My wife and I recently celebrated our 52nd anniversary. We did so quietly.
Initially, we considered driving to Washington, D.C., to view the cherry blossoms at their peak. We had never done that, and living only two hours away, we could easily view the iconic flowers and be home before dark. We weighed our options and decided instead to stay close to home, which was my wife’s preference.
That decision paid dividends we didn’t expect. First, we slept in, which is not our routine. We usually awaken at first light. It felt good to start our big day well-rested.
After a quiet, light breakfast, we continued with a habit we started during the pandemic. We played cards and drank our morning decaf coffee. With the temperature hovering slightly above freezing, we were in no hurry to head outside for a few local adventures.
Traffic was light for the 10-minute drive downtown for an early lunch at a favorite restaurant. Since it was a Monday and not yet noon, there was no wait. We enjoyed our meals and the quiet atmosphere. They even had gluten-free bread for my brisket sandwich. It was nice to sit in the serenity of the ordinarily bustling restaurant. Our waitress even took her time bringing the check.
After lunch, we drove to a local arboretum and strolled around the artificial pond. Both buttery yellow and white daffodils colored the forested hillside surrounding the murky pond. Some flowers were already fading, while others were beginning to bud.
The aptly named star magnolias were also losing their luster. We admired some snappy-looking white and orange daffodils and various wildflowers beginning to grace the forest floor.
A young man approached us as we sniffed the blooms. He was the new marketing person for the arboretum, and we enjoyed an extended conversation with him about photography. My constant snapping of the shutter gave me away.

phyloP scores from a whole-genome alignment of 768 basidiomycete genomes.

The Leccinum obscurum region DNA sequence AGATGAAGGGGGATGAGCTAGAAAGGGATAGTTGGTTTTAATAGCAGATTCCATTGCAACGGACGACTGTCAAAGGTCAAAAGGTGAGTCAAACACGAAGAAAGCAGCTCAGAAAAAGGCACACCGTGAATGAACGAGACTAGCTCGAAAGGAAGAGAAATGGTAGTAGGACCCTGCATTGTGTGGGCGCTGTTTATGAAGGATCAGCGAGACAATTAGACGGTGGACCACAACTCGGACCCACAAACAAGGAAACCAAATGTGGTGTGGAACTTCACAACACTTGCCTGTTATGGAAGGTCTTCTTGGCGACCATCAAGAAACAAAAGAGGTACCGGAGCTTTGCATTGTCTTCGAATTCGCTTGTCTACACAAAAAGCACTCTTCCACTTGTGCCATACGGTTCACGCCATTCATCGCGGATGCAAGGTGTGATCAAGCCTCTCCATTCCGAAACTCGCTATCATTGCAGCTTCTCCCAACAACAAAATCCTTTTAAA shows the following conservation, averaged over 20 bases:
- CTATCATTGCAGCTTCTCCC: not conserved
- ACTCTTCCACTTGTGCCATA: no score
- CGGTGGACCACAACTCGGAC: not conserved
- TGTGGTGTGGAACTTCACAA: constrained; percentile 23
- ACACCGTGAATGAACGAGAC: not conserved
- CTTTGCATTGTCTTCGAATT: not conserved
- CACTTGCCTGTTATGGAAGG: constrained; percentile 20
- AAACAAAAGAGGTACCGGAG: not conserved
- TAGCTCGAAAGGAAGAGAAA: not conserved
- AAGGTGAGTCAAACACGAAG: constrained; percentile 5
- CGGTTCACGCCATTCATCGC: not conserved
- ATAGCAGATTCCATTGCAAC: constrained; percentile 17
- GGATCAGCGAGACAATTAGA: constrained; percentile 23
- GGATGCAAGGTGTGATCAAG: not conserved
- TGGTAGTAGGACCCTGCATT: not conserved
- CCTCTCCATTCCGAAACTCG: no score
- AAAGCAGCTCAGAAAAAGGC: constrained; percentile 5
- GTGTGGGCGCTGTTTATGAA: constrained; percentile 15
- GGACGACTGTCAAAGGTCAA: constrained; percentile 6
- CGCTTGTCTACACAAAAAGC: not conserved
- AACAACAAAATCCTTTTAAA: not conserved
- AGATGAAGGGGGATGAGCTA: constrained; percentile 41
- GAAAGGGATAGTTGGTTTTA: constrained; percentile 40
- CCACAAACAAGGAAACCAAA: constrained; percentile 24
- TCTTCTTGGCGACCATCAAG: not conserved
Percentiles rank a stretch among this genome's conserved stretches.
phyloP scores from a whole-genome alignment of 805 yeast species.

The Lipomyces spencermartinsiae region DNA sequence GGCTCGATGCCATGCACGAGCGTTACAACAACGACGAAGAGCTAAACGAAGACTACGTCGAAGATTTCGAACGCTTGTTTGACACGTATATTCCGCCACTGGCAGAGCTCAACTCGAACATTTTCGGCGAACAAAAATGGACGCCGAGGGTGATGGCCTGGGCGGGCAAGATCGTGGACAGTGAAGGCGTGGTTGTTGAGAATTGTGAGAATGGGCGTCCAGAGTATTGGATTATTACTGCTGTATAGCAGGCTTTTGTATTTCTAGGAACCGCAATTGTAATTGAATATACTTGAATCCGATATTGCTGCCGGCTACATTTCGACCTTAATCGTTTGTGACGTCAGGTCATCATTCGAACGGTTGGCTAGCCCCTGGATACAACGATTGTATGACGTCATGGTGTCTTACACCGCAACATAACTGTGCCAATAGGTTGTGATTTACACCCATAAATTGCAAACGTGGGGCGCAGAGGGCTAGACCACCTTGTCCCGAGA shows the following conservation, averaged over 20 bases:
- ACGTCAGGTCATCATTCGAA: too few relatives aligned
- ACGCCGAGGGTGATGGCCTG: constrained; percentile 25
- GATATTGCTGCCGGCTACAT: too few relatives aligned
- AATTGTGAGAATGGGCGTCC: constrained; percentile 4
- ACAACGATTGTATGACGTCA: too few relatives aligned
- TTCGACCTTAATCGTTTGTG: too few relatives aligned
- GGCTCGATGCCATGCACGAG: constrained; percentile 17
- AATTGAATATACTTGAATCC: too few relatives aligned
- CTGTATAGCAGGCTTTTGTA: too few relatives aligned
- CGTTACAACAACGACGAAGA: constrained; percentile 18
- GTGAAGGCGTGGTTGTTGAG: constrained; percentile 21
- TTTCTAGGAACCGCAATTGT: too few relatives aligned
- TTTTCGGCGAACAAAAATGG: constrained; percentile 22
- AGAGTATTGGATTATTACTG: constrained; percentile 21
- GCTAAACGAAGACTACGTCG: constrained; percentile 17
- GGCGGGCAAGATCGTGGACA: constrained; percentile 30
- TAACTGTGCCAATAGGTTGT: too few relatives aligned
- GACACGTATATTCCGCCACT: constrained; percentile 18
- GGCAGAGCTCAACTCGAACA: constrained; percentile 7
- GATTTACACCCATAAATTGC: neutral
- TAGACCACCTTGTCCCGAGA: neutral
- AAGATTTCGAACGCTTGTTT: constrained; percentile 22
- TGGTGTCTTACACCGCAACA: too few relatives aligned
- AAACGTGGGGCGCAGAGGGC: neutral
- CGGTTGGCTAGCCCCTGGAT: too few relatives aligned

By then, the sun had taken the chill out of the air. That meant one thing: ice cream. We drove to a local ice cream parlor in a neighboring town. A kid’s cup is suitable for us now. My wife was more adventurous and ordered a caramel salted chocolate chunk while I stuck with my tried and true chocolate. We chose a table outside where my wife sat in the shade while I preferred the sun on my back.
On the way home, we stopped at another smaller arboretum at the north end of the small town. The place is more park than a botanical garden. A small, tree-lined stream called Cooks Creek winds lazily through a green space. Cooks Creek Arboretum is sandwiched between a hillside condo complex and a farmer’s still-fallow field stretching up to a big red barn.
Once the flock of pesky common grackles flew off, we heard a barred owl calling softly from inside an owl box fastened to a giant sycamore on the creek’s bank. The harmony of the owl’s twittering and the silvery gurgling of the stream brought a smile to both of us.
Please click on the photos to enlarge them.
With the return of the noisy grackles, we detoured to Silver Lake to check for migrating waterfowl. A quartet of ring-necked ducks floated and dived, floated and dived on the shallow lake’s surface. The lake’s Civil War-era mill attracts people far and wide.
Shortly after we arrived back home, the doorbell rang. A young woman handed my wife a bouquet from her sister and her husband, who live in Ohio. We appreciated their kind and loving gesture.
We snacked for supper, and after sunset, I drove to a high point in the countryside to take photos of three planets. Venus shown bright in the night sky, but I couldn’t find the conjunction of Saturn and Mars near the horizon. An invisible haze hung over the Allegheny Mountains, obscuring any starry beauty.
When I returned home, another kind of darkness fell. We learned of the horrific mass shooting at the Covenant School in Nashville. The sad news snapped us out of our anniversary bliss into the reality of today’s life in the United States. Our peaceful, quiet, and enjoyable anniversary day with my loving wife ended with a tearful thud.
© Bruce Stambaugh 2023
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